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PAC MONEY

Gov to consider unlimited PAC donations to Montana candidates

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Montana State Capitol stk

The Montana state Capitol in Helena, Mont.

A bill now headed to Gov. Greg Gianforte's desk would allow unlimited political committee donations to candidates in Montana, while substantially raising limits on contributions by individuals and political parties to campaigns.

The Senate approved the House's amendments to Senate Bill 224 on a party-line vote Friday. The measure, sponsored by Sen. Steve Fitzpatrick, has been heavily revised in its journey through the Legislature, originally proposing to repeal the PAC limits along with some minor tweaks in campaign reporting requirements.

After a House committee amended it to keep the PAC limits while raising the ceiling on some other donations, another amendment from Fitzpatrick again ditched the limits on PAC donations while further increasing the donation limits.

"We have to be realistic about our campaign finance system," he said during the Senate floor debate on Thursday. "I think at the end of the day it’s better to have that money directed to the candidates, I think candidates run cleaner campaigns than having it all funneled into PACs and everything else which dumps in all those negative ads."

Senate Democrats opposed the bill, arguing it will reshape the influence of special-interest money in the state's elections. Montana has arguably the most restrictive campaign finance laws in the country, a status it would no longer have if the bill is signed into law.

"I just don’t know that I ran into anybody on the campaign trail that said, 'You know what we need in Montana? More money in politics,'" Sen. Bryce Bennett, D-Missoula, said, calling it "a bad bill made worse" by the amendments.

SB 224 would raise the ceiling on individual contributions to candidates:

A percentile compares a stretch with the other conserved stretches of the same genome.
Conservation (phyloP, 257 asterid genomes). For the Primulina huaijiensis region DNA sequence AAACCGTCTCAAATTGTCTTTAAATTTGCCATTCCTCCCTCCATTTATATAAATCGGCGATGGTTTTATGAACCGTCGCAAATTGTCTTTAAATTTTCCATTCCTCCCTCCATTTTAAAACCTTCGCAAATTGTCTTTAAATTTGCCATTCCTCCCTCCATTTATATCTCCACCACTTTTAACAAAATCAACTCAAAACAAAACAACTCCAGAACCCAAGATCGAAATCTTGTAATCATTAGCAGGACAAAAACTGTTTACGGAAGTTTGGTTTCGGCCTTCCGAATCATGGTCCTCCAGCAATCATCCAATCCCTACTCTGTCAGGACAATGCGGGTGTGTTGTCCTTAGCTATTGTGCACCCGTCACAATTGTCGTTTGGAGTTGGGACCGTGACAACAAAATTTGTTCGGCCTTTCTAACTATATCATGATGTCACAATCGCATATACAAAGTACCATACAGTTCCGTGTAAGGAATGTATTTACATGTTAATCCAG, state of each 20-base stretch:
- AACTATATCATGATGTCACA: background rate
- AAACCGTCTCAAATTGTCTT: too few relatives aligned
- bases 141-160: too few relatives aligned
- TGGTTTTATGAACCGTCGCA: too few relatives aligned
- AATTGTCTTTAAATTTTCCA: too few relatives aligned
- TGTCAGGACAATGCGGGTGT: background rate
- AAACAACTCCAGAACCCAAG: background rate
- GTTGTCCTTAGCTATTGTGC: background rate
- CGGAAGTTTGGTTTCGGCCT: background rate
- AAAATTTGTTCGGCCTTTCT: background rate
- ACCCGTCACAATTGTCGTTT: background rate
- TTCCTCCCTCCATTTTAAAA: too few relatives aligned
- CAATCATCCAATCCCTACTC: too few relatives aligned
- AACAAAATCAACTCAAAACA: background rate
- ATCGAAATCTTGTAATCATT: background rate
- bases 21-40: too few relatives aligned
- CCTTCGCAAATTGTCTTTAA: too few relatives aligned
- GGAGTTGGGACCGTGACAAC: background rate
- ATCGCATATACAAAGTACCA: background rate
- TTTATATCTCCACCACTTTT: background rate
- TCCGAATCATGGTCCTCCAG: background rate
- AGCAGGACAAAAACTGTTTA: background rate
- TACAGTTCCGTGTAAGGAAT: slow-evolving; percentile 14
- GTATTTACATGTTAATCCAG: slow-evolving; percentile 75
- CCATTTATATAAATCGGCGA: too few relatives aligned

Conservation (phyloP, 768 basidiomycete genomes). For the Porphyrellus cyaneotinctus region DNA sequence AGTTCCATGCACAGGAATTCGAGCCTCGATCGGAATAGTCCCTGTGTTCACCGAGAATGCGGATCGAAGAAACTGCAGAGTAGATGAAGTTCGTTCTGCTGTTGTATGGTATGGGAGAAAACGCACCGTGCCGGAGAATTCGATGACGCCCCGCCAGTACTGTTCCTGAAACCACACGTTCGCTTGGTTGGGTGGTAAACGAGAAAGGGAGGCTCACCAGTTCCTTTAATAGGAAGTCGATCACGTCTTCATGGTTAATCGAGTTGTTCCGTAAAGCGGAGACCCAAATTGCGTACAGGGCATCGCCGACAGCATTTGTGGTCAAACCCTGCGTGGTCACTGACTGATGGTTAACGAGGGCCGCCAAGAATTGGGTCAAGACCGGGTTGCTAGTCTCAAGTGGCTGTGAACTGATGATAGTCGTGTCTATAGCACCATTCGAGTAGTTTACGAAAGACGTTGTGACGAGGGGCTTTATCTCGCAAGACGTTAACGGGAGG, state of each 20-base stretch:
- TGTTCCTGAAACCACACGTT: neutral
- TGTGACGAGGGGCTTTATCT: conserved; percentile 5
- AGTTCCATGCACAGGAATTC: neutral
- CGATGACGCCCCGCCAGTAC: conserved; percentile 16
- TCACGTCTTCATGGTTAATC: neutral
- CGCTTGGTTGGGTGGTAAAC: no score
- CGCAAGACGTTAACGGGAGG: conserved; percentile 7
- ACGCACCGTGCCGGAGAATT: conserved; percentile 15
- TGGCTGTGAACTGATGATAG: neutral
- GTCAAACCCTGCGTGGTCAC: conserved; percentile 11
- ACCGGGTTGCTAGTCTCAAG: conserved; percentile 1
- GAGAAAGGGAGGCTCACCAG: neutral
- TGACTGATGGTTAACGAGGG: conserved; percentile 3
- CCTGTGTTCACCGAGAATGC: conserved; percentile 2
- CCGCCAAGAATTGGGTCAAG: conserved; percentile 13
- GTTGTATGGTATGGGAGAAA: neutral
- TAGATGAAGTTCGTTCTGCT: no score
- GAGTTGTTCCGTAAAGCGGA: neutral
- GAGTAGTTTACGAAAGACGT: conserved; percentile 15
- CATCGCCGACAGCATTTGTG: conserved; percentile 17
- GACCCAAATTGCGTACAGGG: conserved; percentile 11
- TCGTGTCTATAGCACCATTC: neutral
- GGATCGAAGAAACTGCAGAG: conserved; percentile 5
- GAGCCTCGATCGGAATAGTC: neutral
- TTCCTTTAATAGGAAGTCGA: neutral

• From $500 to $1,000 for a governor and lieutenant governor on the same ticket;
  • From $250 to $700 for all other statewide candidates; and
  • From $130 to $400 for all other public offices, including the state Legislature.

Limits are per election, so a candidate who wins their primary would be able to raise the maximum again for the general election.

Contribution limits from individuals as well as political committees are subject to automatic inflationary adjustments, so the actual limits are higher than those in current statute, which first went into effect in 2002.

Political committees created by political parties are treated differently from other PACs in Montana. The bill would also allow them to give more money to individual candidates, raising the ceiling for those donations:

  • From $18,000 to $100,000 for a governor and lieutenant governor on the same ticket;
  • From $6,500 to $75,000 for all other statewide candidates;
  • From $2,600 to $15,000 for public service commissioner candidates;
  • From $1,050 to $3,000 for state Senate candidates; and
  • From $650 to $2,000 for state House candidates and other public offices

Like the limits on donations by individuals, the limits for political party committees are automatically adjusted for inflation each year.

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